It has become an annual disappointment. The 12th edition of the "Index of Economic Freedom" came out recently, and once again, it exposes lost potential in South Korea.
South Korea is safely in the "mostly free" category of the index, which is produced jointly by The Heritage Foundation, a Washington, D.C.-based research institute, and The Wall Street Journal, the United States' leading financial newspaper. It ranks 45th among 157 countries rated. Its score of 2.63 (on a 1-5 scale, with one being best) ranks ahead of both the average (3.18) and median (3.28) of the Asia-Pacific region.
Since 2000, South Korea's exports have climbed from $172 billion to $284 billion, its imports from $160 billion to $261 billion, meaning total trade has topped the $500 billion mark.
But its overall score of economic freedom is .08 worse than it was in the 2000 index, and its economy continues to fluctuate within the "mostly free" category of economic freedom. What is the problem? Why can't South Korea achieve the same reputation as a leader in trade and commerce as its regional competitors, such as Hong Kong, Singapore, Japan and, increasingly, China?
Why must South Korea settle for a "mostly free" economy while Ireland, Estonia, and, again, even China, have been marching toward higher economic freedom and greater prosperity? After all, countries that show the biggest improvement in their index scores grow at 2 -1/2 times the rate of those that show the biggest decline. What holds South Korea's economy back?
Consider: South Korea's corporate tax rate stands at 25 percent thanks to a reduction from 27 percent approved by the National Assembly.
Its weighted average tariff stands at 10 percent, according to the World Bank. Moreover, the tariff process is complicated, export subsidies are robust, and more than 1,000 items are forbidden to enter its ports to protect domestic businesses.
Compare that to Ireland, a country that, about 15 years ago, embraced economic freedom with pro-growth policies that encouraged entrepreneurial activity and investment. Thanks to this turnabout, Ireland has gone from the Sick Man of Europe, with double-digit unemployment, negligible growth and a declining tax base, to a net importer of workers and the continent's healthiest economy.
With barely 1 percent of the European Union's population, Ireland receives a third of all U.S. investment in Europe and now stands as the world's largest exporter per capita. In short, Ireland is to Europe what South Korea should, and could, be to the Asia-Pacific region - a bustling, growing hotbed of economic activity.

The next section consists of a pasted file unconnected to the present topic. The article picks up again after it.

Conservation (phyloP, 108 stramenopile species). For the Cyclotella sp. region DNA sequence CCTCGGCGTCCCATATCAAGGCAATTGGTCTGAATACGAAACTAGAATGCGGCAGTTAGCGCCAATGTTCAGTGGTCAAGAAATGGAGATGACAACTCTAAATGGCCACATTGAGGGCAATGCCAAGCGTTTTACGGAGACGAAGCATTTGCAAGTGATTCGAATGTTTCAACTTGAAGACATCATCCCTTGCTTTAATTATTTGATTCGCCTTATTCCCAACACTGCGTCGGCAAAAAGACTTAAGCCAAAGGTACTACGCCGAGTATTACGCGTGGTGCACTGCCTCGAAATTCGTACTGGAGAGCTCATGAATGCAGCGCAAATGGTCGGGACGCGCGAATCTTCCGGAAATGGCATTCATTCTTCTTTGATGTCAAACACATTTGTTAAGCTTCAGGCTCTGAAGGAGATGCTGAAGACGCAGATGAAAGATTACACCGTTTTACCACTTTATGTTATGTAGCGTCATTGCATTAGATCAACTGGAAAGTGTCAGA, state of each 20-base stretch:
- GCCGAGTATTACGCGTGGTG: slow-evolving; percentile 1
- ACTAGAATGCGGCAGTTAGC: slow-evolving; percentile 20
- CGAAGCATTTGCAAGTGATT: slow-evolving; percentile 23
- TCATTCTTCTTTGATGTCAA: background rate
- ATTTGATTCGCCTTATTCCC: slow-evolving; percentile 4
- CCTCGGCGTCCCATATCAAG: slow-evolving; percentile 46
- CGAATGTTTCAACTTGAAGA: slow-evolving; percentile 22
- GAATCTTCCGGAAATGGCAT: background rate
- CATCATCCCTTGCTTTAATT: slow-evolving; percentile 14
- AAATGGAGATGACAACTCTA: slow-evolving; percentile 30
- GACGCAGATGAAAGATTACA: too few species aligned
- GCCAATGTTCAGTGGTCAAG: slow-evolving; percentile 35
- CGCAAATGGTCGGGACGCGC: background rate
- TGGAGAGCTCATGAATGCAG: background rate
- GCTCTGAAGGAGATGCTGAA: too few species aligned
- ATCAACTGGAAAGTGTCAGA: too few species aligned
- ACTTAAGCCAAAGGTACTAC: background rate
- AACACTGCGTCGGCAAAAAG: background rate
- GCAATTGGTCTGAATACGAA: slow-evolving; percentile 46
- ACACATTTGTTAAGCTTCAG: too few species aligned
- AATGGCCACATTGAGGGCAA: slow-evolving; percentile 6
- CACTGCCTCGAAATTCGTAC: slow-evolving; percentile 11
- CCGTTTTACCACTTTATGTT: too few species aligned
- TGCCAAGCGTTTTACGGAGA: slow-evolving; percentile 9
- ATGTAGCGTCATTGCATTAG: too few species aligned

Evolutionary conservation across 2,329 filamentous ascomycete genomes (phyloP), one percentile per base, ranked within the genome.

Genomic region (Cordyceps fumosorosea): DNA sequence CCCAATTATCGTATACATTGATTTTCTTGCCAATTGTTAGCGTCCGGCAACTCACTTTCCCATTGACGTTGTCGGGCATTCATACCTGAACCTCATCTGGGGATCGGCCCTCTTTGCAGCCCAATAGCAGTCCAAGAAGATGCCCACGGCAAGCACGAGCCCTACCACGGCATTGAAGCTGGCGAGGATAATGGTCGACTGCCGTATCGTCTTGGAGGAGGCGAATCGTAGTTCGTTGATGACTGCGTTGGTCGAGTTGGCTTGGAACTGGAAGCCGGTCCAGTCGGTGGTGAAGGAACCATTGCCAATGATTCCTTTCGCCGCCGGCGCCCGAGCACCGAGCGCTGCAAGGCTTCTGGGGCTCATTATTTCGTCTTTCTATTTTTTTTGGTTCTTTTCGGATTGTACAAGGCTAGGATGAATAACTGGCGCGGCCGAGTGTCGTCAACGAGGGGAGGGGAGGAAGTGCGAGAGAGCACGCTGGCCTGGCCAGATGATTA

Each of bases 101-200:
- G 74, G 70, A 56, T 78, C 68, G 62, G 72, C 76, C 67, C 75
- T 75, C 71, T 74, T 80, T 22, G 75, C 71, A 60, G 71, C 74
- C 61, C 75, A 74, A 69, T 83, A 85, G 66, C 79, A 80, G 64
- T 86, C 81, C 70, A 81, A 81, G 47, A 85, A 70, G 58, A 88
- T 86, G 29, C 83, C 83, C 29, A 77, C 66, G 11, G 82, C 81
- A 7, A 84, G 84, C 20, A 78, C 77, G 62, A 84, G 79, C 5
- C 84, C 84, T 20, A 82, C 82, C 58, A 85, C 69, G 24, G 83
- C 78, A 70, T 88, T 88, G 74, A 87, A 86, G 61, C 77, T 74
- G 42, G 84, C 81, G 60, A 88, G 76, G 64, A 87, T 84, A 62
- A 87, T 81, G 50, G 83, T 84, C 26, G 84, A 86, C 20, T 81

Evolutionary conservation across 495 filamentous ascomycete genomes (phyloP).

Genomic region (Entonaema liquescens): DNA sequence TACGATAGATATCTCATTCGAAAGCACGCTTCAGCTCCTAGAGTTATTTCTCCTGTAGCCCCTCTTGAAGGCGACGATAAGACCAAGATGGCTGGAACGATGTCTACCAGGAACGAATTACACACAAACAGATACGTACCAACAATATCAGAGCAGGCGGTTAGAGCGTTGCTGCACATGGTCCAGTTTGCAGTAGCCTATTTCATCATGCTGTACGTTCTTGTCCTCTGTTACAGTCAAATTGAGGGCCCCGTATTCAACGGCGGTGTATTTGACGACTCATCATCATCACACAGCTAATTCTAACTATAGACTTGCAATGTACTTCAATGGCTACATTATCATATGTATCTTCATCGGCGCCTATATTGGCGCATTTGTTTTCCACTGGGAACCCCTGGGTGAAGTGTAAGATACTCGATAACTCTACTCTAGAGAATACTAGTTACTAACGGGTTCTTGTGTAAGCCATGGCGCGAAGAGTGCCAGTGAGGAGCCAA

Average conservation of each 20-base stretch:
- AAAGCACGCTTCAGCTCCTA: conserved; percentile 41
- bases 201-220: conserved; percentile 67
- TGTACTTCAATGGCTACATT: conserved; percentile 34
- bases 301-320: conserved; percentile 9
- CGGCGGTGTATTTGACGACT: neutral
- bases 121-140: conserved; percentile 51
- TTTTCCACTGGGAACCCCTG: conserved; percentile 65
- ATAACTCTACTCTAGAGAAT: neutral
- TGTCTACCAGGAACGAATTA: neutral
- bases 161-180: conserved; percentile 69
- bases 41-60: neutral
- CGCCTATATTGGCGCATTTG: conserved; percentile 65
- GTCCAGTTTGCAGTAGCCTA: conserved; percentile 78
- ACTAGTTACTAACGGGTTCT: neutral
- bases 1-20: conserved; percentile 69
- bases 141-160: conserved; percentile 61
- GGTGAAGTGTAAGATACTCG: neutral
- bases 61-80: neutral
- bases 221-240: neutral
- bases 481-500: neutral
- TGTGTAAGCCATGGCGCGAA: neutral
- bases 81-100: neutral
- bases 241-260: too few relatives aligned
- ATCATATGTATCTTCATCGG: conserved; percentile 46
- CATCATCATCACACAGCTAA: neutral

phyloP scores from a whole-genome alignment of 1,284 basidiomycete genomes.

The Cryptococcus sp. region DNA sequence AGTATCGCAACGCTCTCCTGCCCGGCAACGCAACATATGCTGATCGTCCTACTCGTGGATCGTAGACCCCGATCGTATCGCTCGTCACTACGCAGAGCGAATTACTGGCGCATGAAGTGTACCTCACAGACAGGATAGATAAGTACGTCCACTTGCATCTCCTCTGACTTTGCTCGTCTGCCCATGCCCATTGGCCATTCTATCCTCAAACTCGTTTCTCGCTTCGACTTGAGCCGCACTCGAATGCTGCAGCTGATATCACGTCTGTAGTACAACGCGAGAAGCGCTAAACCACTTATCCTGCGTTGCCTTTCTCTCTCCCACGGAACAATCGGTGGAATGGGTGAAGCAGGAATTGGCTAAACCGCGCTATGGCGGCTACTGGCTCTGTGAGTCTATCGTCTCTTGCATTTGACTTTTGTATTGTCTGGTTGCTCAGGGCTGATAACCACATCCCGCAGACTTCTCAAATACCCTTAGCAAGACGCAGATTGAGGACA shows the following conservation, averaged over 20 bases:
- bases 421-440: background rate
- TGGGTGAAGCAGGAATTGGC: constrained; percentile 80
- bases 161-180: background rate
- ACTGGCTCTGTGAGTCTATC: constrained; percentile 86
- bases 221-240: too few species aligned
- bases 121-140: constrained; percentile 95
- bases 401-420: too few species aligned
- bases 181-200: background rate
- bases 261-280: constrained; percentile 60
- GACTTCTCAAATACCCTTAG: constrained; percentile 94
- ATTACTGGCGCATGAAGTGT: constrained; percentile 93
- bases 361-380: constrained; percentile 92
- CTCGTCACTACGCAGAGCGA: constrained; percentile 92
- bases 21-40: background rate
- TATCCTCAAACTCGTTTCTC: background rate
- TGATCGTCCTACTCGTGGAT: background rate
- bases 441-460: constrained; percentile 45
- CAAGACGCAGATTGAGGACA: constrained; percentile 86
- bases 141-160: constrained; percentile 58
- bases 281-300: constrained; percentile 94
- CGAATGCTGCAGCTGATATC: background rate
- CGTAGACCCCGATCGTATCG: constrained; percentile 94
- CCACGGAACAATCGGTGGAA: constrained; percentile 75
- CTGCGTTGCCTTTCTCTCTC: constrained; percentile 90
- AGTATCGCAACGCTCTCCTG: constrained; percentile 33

In Ireland, the top income tax bracket is still 42 percent. But the corporate tax bracket has been reduced to 12 percent and the average weighted tariff to 1.3 percent. Foreign investment has grown by a quarter in six years. All of this has led to growth that totaled 80 percent through the 1990s, stood at 10 percent or more as recently as two years ago and, only last year, "cooled" to around 4.5 percent.
Workers in countries with "free" economies such as Ireland earn more than twice what those in "mostly free" economies earn and nearly seven times what those in "mostly unfree" or "repressed" economies earn.
Economic freedom is necessary for people to prosper. By eliminating obstacles, it creates a framework in which innovation is welcomed and economic growth is enhanced. Around the world, countries with a higher degree of and strong commitment to economic freedom enjoy higher standard of living through more opportunities.
In other words, as Hong Kong and Ireland have demonstrated, economic freedom creates opportunity for local entrepreneurs and international investors, whose capital only amplifies the creativity and dynamism of South Koreans.
South Koreans should be the last people who need to hear this message. Bold entrepreneurship spurred the businesses that now sustain its formidable economy. But as those businesses - and the workers whose powerful unions staff them - have become entrenched, the temptation has been to enact policies that maintain the status quo.
But no country is ensured of future success, even those who use formulas found successful in the past. The government should reduce regulation, loosen labor-market restrictions and move toward a freer, more flexible economy.
The role of government is not to create and distribute
wealth. It is to clear the way for people to create their own
wealth. It's time for South Korea to join in the success story its
neighbors and others are living.
Anthony B. Kim is research associate in the Center for International Trade and Economics at the Heritage Foundation
First appeared in The Korea Herald